Review: Netflix's Defenders Is Less Than the Sum of Its Superheroes

From left, Mike Colter (as Luke Cage), Krysten Ritter (as Jessica Jones) and Charlie Cox (as Matt Murdock a.k.a. Daredevil) in "Marvel's The Defenders" Credit Jessica Miglio/Netflix. Netflix and Marvel have collaborated on four comics-based television series over the last few years, and while they share a setting (New York) and a few overlapping characters, they’re pretty distinct. You wouldn’t confuse "Jessica Jones" with "Iron Fist" or "Daredevil" with "Luke Cage.". Now there’s a fifth show, "Marvel's The Defenders," available Friday on Netflix, that brings the four heroes together to form a superpowered crime-fighting team. Marvel has done this before, combining characters to assemble the blockbuster Avengers movies.

Review: Netflix's Defenders Is Less Than the Sum of Its Superheroes
But the challenge for the showrunners Douglas Petrie and Marco Ramirez (who were in charge of Season 2 of "Daredevil") is a little different. Coming hot on the heels of the individual shows, each of which has already devoted 13 to 26 hours to its story, they’re not just juggling personalities and plot points. They’re also trying to mesh four different tones, styles, rhythms, color palettes, music philosophies and acting styles. Through four of the eight episodes, they do an impressive job on that score. Without feeling like a paint-by-numbers kit, "Defenders" maintains the essence of the misanthropic private eye, Jones; the haunted blind vigilante, Daredevil; the bulletproof Harlem mensch, Cage; and the hippy-dippy martial artist, Iron Fist. It’s even deftly faithful to the original shows’ looks, going blue and steely when the action centers on Jones, white and misty for Iron Fist.

But the professionalism — and have no doubt, Defenders is very well put together — comes with some costs. One is the standard problem for this kind of assemblage: the need to give everyone equal screen time, and the exposition required to make sense of their getting together, means less of the things we come to comic-book stories for. There’s a lot of getting-to-know-you and here’s-what-we’re-doing talk in the early episodes, and not a lot of action or emotion. Never-Ending Superheroes: Here Come the Defenders and the Tick AUG. 11, 2017. Review: Krysten Ritter Is a Gumshoe With Superhero Troubles in ‘Jessica Jones’ NOV. 18, 2015. Review: In ‘Daredevil,’ a Superhero Is Sightless but Not Blind to Crime APRIL 8, 2015.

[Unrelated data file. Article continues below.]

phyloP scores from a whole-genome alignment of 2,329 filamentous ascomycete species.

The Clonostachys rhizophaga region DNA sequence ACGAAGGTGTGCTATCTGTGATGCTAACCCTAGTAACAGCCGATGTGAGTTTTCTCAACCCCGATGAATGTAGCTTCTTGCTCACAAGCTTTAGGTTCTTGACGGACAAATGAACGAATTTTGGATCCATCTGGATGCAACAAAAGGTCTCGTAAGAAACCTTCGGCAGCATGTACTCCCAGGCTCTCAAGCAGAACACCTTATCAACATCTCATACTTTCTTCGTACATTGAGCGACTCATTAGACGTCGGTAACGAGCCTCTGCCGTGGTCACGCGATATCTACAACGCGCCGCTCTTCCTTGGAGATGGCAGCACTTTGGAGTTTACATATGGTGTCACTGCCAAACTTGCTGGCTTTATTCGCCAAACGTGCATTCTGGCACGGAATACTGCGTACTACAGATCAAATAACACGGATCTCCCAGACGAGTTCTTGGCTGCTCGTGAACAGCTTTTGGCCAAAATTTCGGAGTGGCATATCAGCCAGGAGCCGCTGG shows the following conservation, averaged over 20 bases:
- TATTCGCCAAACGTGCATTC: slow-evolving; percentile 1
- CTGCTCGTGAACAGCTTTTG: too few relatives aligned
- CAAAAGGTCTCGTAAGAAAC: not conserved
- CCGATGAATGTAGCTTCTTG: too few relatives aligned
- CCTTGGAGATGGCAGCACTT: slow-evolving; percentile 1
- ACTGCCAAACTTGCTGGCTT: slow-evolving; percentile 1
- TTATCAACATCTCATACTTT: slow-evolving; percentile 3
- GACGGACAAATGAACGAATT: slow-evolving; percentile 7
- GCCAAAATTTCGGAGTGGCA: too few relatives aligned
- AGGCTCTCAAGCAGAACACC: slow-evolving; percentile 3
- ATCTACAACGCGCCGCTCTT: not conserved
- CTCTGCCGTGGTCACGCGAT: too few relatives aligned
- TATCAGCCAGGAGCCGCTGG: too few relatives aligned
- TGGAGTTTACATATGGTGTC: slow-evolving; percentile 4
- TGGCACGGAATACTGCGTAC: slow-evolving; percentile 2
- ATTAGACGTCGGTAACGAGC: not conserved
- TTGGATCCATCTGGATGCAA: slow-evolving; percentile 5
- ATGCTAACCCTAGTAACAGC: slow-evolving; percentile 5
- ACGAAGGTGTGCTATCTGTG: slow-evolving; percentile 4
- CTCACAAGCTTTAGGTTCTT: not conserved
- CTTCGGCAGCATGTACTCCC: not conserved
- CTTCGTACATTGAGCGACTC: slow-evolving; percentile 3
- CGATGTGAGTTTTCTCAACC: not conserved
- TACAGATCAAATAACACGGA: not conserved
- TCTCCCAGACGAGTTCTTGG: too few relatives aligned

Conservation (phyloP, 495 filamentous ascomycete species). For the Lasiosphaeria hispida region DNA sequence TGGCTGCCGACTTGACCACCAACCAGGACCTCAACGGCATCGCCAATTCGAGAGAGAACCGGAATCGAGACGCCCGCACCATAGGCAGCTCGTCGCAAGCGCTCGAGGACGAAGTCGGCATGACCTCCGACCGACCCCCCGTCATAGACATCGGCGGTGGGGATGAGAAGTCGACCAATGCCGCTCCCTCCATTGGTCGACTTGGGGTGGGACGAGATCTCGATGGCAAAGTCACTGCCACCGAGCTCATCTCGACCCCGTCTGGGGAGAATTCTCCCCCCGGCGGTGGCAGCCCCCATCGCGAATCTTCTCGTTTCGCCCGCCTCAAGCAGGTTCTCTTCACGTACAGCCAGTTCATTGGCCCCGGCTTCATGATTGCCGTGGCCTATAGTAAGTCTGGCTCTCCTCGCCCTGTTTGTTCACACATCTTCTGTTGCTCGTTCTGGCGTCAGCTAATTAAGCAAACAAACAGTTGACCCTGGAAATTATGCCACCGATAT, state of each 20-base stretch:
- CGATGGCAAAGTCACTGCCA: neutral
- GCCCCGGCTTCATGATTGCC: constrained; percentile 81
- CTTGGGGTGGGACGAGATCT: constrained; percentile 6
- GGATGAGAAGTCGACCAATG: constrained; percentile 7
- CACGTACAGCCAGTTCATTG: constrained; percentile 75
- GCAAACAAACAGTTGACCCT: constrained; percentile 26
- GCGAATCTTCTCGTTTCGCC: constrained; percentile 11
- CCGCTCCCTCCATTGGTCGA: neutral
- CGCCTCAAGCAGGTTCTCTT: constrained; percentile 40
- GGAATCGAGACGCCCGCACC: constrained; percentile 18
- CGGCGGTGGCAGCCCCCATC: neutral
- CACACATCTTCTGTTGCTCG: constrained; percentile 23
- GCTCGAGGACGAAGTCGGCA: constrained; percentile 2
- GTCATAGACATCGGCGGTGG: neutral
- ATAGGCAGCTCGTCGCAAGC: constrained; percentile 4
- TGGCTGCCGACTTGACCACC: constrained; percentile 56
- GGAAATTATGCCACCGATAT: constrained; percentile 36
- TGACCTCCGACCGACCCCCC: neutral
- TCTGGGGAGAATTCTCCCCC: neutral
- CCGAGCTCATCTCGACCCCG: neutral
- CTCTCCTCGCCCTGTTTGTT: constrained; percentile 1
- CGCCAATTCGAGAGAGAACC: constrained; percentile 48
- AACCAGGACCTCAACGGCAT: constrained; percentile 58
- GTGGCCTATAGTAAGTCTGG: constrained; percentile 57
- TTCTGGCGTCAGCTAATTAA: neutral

And the corollary to that: It takes a while for things to get going. A long while. "Defenders" is an egregious offender in this regard. Minor spoiler alert: The team doesn’t truly come together until halfway through the season, which doesn’t leave as much time as you’d like for villain-bashing and heart-tugging sacrifice. One final problem, at least for real fans: The producers have chosen the shadowy ninja syndicate called the Hand as the enemy that unites the Defenders. Because of the histories of the various Marvel comics from which the show is drawn, this results in the story flowing primarily through Iron Fist, the least interesting and least popular of the Netflix-Marvel characters.

Finn Jones in "Marvel’s The Defenders." Credit Jessica Miglio/Netflix. That story picks up shortly after the time frames of each of the antecedent series, with Jones (Krysten Ritter) and Daredevil (Charlie Cox) licking their wounds after deadly battles, Cage (Mike Colter) newly released from prison and Iron Fist (Finn Jones) traveling the world seeking revenge. Seemingly unconnected events — a new case for Jones, a Harlem crime wave, an earthquake centered in Daredevil’s Hell’s Kitchen neighborhood — are all connected to the Hand, drawing the four together.

None of it seems very urgent, though. It would help if the series had a better villain. The nebulous, largely faceless (ninja robes, after all) forces of the Hand were a drag in "Daredevil" and "Iron Fist," and even with the addition of Sigourney Weaver as their leader, they’re pretty dull here, too. The best Marvel-Netflix seasons have benefited from larger-than-life bad guys: Vincent D’Onofrio’s raging Kingpin in Season One of "Daredevil" and especially David Tennant’s icy psycho, Kilgrave, in "Jessica Jones."

"Jones," the best of the Marvel-Netflix bunch, offers Ms. Ritter’s barbed but compassionate portrayal, and Defenders perks up whenever she’s on screen. (In fairness to Mr. Colter, Mr. Cox and Mr. Jones, they have to do a disproportionate amount of the obligatory arguing and explaining.) The show also comes alive when Scott Glenn shows up as the no-nonsense sensei, Stick. There’s nothing terribly wrong with Marvel's The Defenders but there may not be enough right about it to make it worth the time of anyone but the completist. By the end of the year, there are set to be 11 live-action Marvel shows spread across five TV networks and streaming services. You can afford to be choosy.


Marvel’s The Defenders
Streaming Friday on Netflix


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